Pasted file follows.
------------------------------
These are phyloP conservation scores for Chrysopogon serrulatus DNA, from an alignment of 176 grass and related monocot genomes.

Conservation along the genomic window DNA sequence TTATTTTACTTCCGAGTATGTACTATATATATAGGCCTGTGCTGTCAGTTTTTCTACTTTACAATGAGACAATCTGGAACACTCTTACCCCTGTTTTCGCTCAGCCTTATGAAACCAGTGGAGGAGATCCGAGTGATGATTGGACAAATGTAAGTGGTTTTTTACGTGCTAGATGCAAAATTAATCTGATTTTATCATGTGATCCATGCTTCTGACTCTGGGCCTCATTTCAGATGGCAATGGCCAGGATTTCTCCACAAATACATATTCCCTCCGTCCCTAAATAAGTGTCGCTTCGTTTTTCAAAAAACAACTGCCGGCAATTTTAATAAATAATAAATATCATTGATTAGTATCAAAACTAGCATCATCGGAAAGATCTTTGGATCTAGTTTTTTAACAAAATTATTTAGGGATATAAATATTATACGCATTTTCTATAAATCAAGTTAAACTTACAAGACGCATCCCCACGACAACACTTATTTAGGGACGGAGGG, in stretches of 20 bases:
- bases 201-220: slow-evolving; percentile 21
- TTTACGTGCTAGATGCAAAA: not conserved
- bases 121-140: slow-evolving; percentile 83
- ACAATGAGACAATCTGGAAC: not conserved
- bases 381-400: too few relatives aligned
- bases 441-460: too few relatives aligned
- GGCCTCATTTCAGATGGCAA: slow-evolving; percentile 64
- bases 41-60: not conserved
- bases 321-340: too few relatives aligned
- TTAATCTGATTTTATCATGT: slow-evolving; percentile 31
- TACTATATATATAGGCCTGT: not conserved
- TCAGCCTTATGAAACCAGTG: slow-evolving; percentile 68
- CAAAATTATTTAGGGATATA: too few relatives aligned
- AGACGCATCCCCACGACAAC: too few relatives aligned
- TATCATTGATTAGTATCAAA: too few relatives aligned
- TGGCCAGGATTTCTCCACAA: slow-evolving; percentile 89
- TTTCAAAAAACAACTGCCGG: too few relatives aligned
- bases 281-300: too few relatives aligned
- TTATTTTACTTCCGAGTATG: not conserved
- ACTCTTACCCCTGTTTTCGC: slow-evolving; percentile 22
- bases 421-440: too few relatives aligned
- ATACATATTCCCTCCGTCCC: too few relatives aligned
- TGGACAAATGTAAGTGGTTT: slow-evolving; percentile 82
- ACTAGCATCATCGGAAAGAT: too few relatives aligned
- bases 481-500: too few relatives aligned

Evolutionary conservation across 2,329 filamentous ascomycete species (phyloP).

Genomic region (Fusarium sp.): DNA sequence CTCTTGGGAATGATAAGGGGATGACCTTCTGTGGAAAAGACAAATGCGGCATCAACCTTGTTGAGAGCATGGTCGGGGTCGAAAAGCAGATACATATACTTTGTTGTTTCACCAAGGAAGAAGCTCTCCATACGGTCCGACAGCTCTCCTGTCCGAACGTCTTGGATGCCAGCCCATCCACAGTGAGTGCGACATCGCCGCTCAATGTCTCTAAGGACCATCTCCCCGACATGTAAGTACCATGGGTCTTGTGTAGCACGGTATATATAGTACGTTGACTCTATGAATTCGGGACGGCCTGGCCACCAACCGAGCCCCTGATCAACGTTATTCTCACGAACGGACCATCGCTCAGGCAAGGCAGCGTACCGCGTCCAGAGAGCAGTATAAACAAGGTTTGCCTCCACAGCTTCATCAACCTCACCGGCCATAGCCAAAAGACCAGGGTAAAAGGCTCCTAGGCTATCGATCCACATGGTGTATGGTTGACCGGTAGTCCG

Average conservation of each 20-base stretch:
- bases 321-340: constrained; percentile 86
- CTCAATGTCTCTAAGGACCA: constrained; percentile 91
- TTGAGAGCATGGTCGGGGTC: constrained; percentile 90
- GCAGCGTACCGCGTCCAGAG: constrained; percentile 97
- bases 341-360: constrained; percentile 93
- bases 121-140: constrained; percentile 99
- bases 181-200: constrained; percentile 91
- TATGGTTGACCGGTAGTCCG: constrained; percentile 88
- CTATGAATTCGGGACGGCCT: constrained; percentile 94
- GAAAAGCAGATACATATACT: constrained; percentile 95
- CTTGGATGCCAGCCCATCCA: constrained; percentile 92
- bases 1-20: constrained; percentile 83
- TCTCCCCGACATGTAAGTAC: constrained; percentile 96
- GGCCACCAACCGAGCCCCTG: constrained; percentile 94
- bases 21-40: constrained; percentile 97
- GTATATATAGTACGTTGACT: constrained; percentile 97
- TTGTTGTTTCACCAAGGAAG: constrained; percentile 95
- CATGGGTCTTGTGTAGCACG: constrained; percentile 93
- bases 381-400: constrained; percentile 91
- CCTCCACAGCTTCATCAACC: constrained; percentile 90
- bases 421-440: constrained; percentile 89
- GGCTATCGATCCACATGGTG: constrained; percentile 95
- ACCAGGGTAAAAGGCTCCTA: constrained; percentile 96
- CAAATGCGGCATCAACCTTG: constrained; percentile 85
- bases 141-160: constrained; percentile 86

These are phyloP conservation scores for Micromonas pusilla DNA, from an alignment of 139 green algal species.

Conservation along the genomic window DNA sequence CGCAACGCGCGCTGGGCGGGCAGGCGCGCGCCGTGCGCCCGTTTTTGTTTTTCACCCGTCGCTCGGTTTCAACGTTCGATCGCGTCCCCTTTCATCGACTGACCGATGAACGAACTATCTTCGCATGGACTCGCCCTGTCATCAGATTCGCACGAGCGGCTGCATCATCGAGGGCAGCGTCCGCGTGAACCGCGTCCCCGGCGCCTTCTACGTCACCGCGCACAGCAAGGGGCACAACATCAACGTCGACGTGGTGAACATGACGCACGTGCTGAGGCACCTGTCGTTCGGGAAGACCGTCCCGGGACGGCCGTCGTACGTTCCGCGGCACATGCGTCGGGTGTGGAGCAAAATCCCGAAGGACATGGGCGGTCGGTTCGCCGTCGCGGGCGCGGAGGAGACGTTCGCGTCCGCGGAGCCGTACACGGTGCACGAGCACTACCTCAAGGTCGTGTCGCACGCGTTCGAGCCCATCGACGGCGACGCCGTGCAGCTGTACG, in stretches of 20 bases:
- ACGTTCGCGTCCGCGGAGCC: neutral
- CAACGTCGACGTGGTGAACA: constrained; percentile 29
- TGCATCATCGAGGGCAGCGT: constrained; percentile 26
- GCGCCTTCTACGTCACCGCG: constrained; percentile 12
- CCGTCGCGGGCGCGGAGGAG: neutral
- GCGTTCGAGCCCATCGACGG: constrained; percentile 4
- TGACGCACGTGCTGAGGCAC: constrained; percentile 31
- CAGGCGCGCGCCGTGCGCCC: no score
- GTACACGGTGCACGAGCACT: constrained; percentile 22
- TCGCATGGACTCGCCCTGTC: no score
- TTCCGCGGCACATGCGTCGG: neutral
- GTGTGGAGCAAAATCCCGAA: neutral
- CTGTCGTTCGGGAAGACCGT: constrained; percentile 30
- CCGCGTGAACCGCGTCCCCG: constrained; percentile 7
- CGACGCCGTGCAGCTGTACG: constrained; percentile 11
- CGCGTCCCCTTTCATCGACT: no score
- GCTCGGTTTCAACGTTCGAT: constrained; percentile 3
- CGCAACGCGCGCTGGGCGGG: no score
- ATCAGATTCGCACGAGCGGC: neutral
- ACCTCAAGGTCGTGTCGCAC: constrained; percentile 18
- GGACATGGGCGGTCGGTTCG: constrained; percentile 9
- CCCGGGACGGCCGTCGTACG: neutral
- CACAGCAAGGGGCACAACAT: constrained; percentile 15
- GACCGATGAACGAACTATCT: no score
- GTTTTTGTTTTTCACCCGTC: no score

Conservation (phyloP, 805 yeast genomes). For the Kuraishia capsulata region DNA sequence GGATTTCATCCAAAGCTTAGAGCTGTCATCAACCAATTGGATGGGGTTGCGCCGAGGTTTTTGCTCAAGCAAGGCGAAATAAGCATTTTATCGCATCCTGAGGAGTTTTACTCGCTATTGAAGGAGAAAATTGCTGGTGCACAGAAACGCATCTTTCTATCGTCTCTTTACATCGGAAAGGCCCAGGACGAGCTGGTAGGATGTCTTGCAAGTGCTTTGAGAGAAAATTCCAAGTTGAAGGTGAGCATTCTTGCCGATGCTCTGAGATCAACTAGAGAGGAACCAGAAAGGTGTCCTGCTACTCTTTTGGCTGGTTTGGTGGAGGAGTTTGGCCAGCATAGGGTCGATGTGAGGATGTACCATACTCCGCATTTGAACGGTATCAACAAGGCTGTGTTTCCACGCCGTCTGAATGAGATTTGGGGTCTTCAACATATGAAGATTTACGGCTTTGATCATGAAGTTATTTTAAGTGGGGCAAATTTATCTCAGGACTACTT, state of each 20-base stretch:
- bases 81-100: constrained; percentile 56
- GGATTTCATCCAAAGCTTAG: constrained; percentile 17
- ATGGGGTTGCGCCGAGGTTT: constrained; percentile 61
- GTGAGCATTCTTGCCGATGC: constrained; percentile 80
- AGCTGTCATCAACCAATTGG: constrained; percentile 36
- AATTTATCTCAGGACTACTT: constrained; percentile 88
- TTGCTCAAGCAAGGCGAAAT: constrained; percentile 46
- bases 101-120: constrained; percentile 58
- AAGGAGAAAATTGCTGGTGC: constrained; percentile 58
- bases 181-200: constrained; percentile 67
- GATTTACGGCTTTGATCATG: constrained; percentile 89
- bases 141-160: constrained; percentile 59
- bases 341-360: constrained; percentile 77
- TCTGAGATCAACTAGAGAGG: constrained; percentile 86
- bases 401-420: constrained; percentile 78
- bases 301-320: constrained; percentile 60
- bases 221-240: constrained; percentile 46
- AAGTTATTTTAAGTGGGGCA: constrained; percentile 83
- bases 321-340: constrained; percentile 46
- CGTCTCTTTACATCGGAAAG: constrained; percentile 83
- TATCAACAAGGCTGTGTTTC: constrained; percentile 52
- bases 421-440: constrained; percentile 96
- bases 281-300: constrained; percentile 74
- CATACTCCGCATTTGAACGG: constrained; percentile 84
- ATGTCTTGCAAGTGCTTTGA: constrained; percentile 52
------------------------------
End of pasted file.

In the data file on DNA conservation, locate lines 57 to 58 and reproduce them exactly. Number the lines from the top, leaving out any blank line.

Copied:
Conservation along the genomic window DNA sequence CGCAACGCGCGCTGGGCGGGCAGGCGCGCGCCGTGCGCCCGTTTTTGTTTTTCACCCGTCGCTCGGTTTCAACGTTCGATCGCGTCCCCTTTCATCGACTGACCGATGAACGAACTATCTTCGCATGGACTCGCCCTGTCATCAGATTCGCACGAGCGGCTGCATCATCGAGGGCAGCGTCCGCGTGAACCGCGTCCCCGGCGCCTTCTACGTCACCGCGCACAGCAAGGGGCACAACATCAACGTCGACGTGGTGAACATGACGCACGTGCTGAGGCACCTGTCGTTCGGGAAGACCGTCCCGGGACGGCCGTCGTACGTTCCGCGGCACATGCGTCGGGTGTGGAGCAAAATCCCGAAGGACATGGGCGGTCGGTTCGCCGTCGCGGGCGCGGAGGAGACGTTCGCGTCCGCGGAGCCGTACACGGTGCACGAGCACTACCTCAAGGTCGTGTCGCACGCGTTCGAGCCCATCGACGGCGACGCCGTGCAGCTGTACG, in stretches of 20 bases:
- ACGTTCGCGTCCGCGGAGCC: neutral